The Scots and the Founders

In Common Sense Nation: Unlocking the Forgotten Power of the American Idea, my goal was to tell the story of the Scottish Enlightenment’s impact on the American founding in the fewest words possible. Recently, it occurred to me that an image may have helped the reader follow the story.

Below is that image, a snapshot of the fascinating story of the Scots and the founders.

Across the top are the three great thinkers of the Scottish Enlightenment who shaped the American idea. Their lives and careers in Scotland are remarkably linked. Francis Hutcheson, the founder of the Scottish Enlightenment, taught philosophy at the University of Glasgow in Scotland from 1730 until his death in 1746. He mentored Adam Smith who succeeded him in the same prestigious professorship. Thomas Reid succeeded Smith when Smith stepped down in 1763. 

Theirs is a remarkable story of philosophical progress and benefit to humanity.

Smith’s Inquiry into the Nature and Causes of the Wealth of Nations (1776), in the words of James Otteson, “whether judged by its influence or its greatness, must be considered one of the most important works of the millennium.” Hutcheson had prepared the way for Smith by making the case that we have two fundamentally different kinds of rights. Hutcheson: “Our rights are either alienable or unalienable . . . our right to our goods and labours is naturally alienable.” Smith took up the task of examining our alienable rights.

Your right to your car is an alienable right, that is, your ownership of your car can be transferred to the ownership of another person; you can sell your car or give it away. Smith’s profound examination of alienable rights shaped America. Lord Acton saw this for himself when he visited America in 1853. In his published account of his visit, after an introductory paragraph with acknowledgements of those who had been helpful on his visit, the first paragraph of his actual account begins with these comments.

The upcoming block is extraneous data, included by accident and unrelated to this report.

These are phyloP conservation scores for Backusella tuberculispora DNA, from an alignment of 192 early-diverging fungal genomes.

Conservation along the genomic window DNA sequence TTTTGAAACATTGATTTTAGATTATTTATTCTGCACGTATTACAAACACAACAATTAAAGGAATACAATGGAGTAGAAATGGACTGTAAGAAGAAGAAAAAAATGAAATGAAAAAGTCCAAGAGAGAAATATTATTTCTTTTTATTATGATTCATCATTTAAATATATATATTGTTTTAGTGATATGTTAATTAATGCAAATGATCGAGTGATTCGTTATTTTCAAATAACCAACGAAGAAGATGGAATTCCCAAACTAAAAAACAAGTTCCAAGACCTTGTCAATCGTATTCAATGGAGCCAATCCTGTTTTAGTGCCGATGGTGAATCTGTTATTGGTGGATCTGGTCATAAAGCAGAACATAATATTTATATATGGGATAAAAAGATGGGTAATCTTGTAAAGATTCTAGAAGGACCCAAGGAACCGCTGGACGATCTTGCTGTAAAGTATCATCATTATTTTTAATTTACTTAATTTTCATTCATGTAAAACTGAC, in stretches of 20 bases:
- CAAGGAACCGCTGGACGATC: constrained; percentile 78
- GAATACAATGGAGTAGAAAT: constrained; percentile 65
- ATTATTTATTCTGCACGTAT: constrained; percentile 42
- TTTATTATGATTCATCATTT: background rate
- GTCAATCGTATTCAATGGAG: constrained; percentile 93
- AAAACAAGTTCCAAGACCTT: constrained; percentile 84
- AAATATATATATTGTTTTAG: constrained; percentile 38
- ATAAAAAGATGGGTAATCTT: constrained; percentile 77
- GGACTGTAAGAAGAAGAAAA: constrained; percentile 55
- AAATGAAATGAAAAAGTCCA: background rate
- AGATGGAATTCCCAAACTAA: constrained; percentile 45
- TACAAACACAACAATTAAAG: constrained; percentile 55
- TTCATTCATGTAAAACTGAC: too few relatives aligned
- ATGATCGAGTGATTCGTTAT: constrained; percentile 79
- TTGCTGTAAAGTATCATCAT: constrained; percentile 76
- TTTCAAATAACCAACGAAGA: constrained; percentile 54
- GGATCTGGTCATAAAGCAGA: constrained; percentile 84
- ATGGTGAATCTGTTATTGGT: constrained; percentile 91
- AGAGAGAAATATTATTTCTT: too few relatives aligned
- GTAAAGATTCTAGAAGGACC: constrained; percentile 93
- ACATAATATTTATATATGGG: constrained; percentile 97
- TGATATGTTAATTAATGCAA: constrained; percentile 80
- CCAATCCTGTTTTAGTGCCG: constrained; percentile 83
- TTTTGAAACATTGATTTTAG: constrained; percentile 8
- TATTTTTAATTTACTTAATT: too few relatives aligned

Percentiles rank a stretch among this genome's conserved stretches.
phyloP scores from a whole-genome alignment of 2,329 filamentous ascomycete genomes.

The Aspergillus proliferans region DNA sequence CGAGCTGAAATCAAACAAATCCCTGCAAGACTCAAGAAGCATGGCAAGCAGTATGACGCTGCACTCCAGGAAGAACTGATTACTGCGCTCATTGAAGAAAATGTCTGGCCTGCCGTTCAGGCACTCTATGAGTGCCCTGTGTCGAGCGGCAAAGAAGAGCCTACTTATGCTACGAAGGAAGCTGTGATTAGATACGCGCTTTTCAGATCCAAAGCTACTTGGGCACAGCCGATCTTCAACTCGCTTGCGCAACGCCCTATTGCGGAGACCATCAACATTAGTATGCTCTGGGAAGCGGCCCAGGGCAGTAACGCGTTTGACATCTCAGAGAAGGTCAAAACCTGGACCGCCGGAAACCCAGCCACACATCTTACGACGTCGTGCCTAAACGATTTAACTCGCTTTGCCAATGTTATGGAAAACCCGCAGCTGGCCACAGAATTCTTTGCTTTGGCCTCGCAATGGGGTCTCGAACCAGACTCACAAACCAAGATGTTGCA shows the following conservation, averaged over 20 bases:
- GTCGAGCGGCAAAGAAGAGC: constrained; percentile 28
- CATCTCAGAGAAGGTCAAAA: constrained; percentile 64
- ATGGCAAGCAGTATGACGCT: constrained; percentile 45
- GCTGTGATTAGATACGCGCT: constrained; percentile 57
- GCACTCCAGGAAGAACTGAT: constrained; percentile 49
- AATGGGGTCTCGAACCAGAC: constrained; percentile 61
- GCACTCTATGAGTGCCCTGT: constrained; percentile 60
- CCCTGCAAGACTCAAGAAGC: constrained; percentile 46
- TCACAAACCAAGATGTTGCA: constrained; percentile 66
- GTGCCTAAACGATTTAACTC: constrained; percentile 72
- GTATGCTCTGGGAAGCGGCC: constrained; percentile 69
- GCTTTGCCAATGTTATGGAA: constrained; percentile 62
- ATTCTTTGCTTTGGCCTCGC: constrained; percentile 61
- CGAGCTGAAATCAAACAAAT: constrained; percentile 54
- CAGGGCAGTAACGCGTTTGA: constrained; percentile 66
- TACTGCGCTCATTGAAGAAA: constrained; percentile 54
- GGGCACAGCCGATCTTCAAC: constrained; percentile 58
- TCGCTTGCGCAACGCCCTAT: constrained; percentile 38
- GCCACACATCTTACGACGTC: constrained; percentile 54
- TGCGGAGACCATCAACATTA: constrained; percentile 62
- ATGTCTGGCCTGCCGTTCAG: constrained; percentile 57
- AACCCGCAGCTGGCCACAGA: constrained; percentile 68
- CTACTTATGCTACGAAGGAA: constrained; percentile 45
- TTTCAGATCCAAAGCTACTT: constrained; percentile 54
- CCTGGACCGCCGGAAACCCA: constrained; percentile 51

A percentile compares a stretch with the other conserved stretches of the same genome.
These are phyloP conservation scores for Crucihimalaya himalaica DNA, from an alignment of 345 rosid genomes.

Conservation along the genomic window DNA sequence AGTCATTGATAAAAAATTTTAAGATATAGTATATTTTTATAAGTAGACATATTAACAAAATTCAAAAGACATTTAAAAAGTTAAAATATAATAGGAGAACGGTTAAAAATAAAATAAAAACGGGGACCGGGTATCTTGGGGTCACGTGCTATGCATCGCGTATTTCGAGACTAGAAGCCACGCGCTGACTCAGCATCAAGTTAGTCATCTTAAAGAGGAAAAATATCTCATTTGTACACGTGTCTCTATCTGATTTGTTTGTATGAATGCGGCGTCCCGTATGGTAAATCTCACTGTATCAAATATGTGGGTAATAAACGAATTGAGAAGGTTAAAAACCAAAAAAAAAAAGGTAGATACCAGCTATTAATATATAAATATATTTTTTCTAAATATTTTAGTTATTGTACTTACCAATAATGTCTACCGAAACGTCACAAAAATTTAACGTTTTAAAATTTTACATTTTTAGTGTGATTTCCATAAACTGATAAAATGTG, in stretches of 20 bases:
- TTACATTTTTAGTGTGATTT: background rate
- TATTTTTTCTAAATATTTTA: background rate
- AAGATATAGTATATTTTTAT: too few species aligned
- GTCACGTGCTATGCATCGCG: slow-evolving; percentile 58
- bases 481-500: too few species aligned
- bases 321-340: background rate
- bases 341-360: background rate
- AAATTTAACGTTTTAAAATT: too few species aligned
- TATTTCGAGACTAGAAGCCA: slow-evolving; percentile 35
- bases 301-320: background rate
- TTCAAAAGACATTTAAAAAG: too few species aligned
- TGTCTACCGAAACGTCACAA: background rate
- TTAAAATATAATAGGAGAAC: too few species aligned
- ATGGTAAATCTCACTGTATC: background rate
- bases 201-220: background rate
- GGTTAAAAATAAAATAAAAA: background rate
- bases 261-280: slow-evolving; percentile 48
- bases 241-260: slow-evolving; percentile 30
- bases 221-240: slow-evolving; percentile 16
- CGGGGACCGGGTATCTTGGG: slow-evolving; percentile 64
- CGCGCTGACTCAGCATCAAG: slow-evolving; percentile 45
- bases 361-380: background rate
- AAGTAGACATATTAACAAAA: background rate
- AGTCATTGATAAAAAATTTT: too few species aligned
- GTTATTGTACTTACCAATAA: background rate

“There is no primogeniture in America. It is strictly forbidden. One may leave his property by will, and everybody makes a will. There can be no entail.”

This difference between Britain and America got first mention. It was that remarkable for Acton.  

According to Hutcheson our right to our property is naturally alienable. It follows that primogeniture and entail are unnatural, unnatural restrictions on the natural alienability of property. The founders, especially Jefferson and Madison, had made sure to eliminate these holdovers from British law and custom, and what a difference that made!

Of course, it makes sense that Acton would be struck by this difference. After all, he was Lord Acton within a system of primogeniture and entail; without that system he would simply have been John E.E. Dahlberg-Acton. But the effects of that system were not restricted to the world of barons and hereditary baronets. We can get a vivid experience for ourselves of the difference that system made in the lives of people who were not members of the nobility simply by re-reading Pride and Prejudice or Sense and Sensibility. Literary critics will tell you that these are to be understood as impeccably entertaining comedies. But I suggest you re-read them with an eye to the impact of the entail and primogeniture system on the lives of these young ladies and their families. Doing so may give you a very different idea of what Jane Austen was up to.